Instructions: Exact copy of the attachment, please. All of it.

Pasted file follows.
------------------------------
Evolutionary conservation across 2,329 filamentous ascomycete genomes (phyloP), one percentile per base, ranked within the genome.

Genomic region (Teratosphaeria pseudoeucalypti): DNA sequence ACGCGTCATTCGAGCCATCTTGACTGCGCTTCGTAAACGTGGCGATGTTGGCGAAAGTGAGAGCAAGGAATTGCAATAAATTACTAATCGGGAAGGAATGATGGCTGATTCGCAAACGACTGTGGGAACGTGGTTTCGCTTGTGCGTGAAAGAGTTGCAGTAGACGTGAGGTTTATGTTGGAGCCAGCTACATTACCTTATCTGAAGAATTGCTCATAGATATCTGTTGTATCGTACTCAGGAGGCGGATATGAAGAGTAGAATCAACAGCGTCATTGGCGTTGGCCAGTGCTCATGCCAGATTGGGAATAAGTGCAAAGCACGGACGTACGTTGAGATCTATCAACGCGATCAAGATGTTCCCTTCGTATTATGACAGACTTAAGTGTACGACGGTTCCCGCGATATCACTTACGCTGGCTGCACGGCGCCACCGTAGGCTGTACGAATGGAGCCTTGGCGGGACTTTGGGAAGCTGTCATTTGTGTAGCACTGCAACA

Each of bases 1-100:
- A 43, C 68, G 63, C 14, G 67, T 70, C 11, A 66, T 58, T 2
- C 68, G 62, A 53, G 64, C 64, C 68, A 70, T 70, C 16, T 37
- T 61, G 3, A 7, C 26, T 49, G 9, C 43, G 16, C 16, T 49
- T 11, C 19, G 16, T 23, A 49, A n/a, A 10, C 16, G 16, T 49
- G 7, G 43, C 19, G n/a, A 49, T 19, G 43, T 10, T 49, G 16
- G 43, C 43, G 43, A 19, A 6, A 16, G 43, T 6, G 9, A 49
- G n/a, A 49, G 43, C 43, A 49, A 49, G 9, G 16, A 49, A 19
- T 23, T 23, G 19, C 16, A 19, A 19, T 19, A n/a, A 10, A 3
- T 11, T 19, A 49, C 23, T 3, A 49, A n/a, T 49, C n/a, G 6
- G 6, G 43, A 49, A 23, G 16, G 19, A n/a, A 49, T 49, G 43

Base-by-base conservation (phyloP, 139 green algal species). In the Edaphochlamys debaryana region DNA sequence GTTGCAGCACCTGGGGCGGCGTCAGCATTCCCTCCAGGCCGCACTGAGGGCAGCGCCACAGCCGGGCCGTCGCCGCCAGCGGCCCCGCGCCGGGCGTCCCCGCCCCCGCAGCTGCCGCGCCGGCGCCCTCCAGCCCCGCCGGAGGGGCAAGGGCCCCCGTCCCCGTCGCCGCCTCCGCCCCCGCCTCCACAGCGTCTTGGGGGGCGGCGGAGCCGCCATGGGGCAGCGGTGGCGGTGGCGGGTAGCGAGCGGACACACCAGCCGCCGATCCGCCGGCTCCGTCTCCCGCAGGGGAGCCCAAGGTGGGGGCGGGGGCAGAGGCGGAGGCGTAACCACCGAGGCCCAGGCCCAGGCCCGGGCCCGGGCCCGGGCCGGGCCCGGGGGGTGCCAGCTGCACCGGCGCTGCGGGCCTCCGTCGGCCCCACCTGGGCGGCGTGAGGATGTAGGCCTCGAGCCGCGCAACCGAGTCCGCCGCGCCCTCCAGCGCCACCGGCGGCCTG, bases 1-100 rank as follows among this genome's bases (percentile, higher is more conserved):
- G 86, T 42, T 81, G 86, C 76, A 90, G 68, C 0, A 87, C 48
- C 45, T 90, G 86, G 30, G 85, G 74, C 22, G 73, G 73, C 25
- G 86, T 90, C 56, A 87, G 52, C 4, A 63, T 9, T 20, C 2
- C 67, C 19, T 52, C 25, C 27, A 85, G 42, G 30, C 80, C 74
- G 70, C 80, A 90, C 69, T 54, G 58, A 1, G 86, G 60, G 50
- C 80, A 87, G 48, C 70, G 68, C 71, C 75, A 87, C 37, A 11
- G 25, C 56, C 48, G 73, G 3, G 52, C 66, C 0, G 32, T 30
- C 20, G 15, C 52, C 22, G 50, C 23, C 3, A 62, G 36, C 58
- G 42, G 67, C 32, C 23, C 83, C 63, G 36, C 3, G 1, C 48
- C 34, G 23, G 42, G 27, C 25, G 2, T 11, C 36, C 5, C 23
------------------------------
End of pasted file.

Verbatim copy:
Evolutionary conservation across 2,329 filamentous ascomycete genomes (phyloP), one percentile per base, ranked within the genome.

Genomic region (Teratosphaeria pseudoeucalypti): DNA sequence ACGCGTCATTCGAGCCATCTTGACTGCGCTTCGTAAACGTGGCGATGTTGGCGAAAGTGAGAGCAAGGAATTGCAATAAATTACTAATCGGGAAGGAATGATGGCTGATTCGCAAACGACTGTGGGAACGTGGTTTCGCTTGTGCGTGAAAGAGTTGCAGTAGACGTGAGGTTTATGTTGGAGCCAGCTACATTACCTTATCTGAAGAATTGCTCATAGATATCTGTTGTATCGTACTCAGGAGGCGGATATGAAGAGTAGAATCAACAGCGTCATTGGCGTTGGCCAGTGCTCATGCCAGATTGGGAATAAGTGCAAAGCACGGACGTACGTTGAGATCTATCAACGCGATCAAGATGTTCCCTTCGTATTATGACAGACTTAAGTGTACGACGGTTCCCGCGATATCACTTACGCTGGCTGCACGGCGCCACCGTAGGCTGTACGAATGGAGCCTTGGCGGGACTTTGGGAAGCTGTCATTTGTGTAGCACTGCAACA

Each of bases 1-100:
- A 43, C 68, G 63, C 14, G 67, T 70, C 11, A 66, T 58, T 2
- C 68, G 62, A 53, G 64, C 64, C 68, A 70, T 70, C 16, T 37
- T 61, G 3, A 7, C 26, T 49, G 9, C 43, G 16, C 16, T 49
- T 11, C 19, G 16, T 23, A 49, A n/a, A 10, C 16, G 16, T 49
- G 7, G 43, C 19, G n/a, A 49, T 19, G 43, T 10, T 49, G 16
- G 43, C 43, G 43, A 19, A 6, A 16, G 43, T 6, G 9, A 49
- G n/a, A 49, G 43, C 43, A 49, A 49, G 9, G 16, A 49, A 19
- T 23, T 23, G 19, C 16, A 19, A 19, T 19, A n/a, A 10, A 3
- T 11, T 19, A 49, C 23, T 3, A 49, A n/a, T 49, C n/a, G 6
- G 6, G 43, A 49, A 23, G 16, G 19, A n/a, A 49, T 49, G 43

Base-by-base conservation (phyloP, 139 green algal species). In the Edaphochlamys debaryana region DNA sequence GTTGCAGCACCTGGGGCGGCGTCAGCATTCCCTCCAGGCCGCACTGAGGGCAGCGCCACAGCCGGGCCGTCGCCGCCAGCGGCCCCGCGCCGGGCGTCCCCGCCCCCGCAGCTGCCGCGCCGGCGCCCTCCAGCCCCGCCGGAGGGGCAAGGGCCCCCGTCCCCGTCGCCGCCTCCGCCCCCGCCTCCACAGCGTCTTGGGGGGCGGCGGAGCCGCCATGGGGCAGCGGTGGCGGTGGCGGGTAGCGAGCGGACACACCAGCCGCCGATCCGCCGGCTCCGTCTCCCGCAGGGGAGCCCAAGGTGGGGGCGGGGGCAGAGGCGGAGGCGTAACCACCGAGGCCCAGGCCCAGGCCCGGGCCCGGGCCCGGGCCGGGCCCGGGGGGTGCCAGCTGCACCGGCGCTGCGGGCCTCCGTCGGCCCCACCTGGGCGGCGTGAGGATGTAGGCCTCGAGCCGCGCAACCGAGTCCGCCGCGCCCTCCAGCGCCACCGGCGGCCTG, bases 1-100 rank as follows among this genome's bases (percentile, higher is more conserved):
- G 86, T 42, T 81, G 86, C 76, A 90, G 68, C 0, A 87, C 48
- C 45, T 90, G 86, G 30, G 85, G 74, C 22, G 73, G 73, C 25
- G 86, T 90, C 56, A 87, G 52, C 4, A 63, T 9, T 20, C 2
- C 67, C 19, T 52, C 25, C 27, A 85, G 42, G 30, C 80, C 74
- G 70, C 80, A 90, C 69, T 54, G 58, A 1, G 86, G 60, G 50
- C 80, A 87, G 48, C 70, G 68, C 71, C 75, A 87, C 37, A 11
- G 25, C 56, C 48, G 73, G 3, G 52, C 66, C 0, G 32, T 30
- C 20, G 15, C 52, C 22, G 50, C 23, C 3, A 62, G 36, C 58
- G 42, G 67, C 32, C 23, C 83, C 63, G 36, C 3, G 1, C 48
- C 34, G 23, G 42, G 27, C 25, G 2, T 11, C 36, C 5, C 23